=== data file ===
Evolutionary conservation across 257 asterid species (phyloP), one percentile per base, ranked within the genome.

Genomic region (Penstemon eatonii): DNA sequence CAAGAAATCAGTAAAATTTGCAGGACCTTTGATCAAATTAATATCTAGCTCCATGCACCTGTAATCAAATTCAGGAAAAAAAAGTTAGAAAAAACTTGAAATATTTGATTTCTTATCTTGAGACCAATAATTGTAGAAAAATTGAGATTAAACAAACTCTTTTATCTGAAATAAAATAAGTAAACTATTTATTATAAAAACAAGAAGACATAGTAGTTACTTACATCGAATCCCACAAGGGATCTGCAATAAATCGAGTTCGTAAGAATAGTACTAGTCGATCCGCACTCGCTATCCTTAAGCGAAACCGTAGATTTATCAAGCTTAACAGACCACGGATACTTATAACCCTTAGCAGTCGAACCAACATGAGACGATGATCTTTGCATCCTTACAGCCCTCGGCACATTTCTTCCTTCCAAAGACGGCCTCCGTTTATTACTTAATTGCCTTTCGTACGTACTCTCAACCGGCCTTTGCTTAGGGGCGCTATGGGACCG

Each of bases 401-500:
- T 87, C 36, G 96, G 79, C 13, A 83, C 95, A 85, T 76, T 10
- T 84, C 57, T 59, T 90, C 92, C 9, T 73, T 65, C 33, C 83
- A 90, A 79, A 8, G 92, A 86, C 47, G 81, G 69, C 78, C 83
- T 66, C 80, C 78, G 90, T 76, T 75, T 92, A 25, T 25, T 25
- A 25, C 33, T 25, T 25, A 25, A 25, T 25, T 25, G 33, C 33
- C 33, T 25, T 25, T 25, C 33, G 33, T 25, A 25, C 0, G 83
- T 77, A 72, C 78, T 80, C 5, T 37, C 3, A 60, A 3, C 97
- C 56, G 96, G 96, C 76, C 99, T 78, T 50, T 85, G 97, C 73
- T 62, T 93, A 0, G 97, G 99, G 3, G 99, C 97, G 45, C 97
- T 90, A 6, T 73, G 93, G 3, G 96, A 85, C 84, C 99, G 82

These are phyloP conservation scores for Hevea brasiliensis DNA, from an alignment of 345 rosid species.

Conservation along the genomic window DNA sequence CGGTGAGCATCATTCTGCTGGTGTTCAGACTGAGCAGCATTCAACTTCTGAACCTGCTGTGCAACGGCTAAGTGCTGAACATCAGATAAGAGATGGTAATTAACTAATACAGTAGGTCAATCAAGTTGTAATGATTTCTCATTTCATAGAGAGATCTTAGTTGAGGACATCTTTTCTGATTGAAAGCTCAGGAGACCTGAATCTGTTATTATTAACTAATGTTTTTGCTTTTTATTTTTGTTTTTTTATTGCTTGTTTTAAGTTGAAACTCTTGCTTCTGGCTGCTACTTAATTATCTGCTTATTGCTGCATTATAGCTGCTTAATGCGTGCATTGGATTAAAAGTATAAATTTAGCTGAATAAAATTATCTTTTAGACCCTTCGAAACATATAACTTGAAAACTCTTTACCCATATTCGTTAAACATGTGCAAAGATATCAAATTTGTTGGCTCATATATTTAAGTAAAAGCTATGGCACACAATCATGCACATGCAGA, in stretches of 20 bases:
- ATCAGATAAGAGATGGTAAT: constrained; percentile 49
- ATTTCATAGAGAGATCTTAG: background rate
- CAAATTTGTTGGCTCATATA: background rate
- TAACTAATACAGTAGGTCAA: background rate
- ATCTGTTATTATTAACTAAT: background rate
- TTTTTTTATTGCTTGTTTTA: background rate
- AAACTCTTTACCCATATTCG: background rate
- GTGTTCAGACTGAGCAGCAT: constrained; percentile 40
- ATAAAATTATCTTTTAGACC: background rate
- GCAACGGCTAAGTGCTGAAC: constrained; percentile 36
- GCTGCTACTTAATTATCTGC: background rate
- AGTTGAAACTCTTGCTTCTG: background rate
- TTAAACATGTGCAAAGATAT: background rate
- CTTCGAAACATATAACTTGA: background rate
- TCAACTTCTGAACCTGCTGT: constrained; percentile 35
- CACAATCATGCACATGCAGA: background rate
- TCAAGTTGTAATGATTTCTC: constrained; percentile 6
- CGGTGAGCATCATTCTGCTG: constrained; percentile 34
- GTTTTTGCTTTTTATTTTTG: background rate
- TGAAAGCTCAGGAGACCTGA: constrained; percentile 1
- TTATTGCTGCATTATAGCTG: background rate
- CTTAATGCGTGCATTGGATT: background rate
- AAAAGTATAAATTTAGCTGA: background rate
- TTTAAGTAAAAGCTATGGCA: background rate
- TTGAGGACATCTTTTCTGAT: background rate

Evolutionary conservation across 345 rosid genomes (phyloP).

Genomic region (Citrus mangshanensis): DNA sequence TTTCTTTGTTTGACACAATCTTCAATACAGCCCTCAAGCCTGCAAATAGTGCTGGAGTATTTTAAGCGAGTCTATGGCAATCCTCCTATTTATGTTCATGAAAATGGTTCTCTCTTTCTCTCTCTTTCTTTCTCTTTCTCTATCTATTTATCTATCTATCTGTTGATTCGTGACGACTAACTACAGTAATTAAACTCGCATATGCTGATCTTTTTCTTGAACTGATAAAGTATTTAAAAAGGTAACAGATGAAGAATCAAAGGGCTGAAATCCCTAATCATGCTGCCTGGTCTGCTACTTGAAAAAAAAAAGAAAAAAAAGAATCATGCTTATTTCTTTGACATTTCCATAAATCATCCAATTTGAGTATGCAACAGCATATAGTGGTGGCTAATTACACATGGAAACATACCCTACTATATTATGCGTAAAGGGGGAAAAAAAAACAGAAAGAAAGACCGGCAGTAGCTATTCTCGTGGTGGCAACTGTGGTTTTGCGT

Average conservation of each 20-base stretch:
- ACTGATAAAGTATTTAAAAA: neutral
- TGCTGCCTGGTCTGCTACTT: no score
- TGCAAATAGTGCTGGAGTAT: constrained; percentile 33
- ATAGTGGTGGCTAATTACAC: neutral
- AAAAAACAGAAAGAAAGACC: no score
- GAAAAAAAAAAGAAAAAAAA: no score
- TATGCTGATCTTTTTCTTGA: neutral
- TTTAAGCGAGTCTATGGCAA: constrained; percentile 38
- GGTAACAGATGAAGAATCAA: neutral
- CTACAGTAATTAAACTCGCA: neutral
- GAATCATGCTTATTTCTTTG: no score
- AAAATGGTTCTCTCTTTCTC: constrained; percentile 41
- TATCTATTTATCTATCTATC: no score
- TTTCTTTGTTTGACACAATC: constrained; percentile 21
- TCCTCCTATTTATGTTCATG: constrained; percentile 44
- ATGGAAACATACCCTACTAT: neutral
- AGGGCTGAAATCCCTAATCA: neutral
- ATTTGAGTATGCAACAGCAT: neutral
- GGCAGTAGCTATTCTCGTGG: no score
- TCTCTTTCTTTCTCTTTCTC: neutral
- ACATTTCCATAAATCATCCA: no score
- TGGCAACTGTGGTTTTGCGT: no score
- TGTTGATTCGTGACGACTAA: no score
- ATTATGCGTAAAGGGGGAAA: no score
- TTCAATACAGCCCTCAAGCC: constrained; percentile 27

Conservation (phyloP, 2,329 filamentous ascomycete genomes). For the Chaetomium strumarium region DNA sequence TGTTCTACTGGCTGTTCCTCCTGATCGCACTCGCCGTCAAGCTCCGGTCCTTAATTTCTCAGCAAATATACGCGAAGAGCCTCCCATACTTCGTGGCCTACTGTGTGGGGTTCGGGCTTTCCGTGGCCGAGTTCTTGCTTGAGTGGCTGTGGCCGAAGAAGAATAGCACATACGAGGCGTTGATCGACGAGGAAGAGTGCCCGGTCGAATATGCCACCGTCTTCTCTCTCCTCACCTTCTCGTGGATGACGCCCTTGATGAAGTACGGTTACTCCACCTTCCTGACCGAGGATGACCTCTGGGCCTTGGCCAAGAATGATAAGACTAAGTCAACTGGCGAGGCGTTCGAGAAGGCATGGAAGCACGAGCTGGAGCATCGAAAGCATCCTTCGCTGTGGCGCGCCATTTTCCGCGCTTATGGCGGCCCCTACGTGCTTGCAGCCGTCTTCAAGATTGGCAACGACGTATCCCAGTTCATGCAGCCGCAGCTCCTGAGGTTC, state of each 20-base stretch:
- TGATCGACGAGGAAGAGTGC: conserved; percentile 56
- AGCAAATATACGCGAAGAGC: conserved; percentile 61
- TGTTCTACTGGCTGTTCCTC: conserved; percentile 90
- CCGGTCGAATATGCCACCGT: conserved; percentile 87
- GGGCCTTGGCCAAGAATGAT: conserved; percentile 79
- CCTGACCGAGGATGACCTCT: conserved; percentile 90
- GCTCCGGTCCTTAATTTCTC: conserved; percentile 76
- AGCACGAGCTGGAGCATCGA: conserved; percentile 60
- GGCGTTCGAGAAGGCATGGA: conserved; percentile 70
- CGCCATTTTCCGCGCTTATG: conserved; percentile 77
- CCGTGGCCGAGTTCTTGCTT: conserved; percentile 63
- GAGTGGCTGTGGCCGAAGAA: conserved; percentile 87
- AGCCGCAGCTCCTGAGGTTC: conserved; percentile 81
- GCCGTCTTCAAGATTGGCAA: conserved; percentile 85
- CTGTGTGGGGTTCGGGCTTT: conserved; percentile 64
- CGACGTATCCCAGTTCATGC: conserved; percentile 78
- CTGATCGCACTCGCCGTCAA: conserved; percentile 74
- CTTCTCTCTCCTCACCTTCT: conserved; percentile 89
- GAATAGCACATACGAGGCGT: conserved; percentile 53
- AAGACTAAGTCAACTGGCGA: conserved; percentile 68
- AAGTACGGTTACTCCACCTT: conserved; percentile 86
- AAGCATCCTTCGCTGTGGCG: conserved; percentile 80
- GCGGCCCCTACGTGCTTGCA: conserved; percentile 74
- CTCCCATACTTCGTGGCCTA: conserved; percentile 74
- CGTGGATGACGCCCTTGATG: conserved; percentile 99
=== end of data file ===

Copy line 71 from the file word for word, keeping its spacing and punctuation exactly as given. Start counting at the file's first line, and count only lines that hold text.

- AGCAAATATACGCGAAGAGC: conserved; percentile 61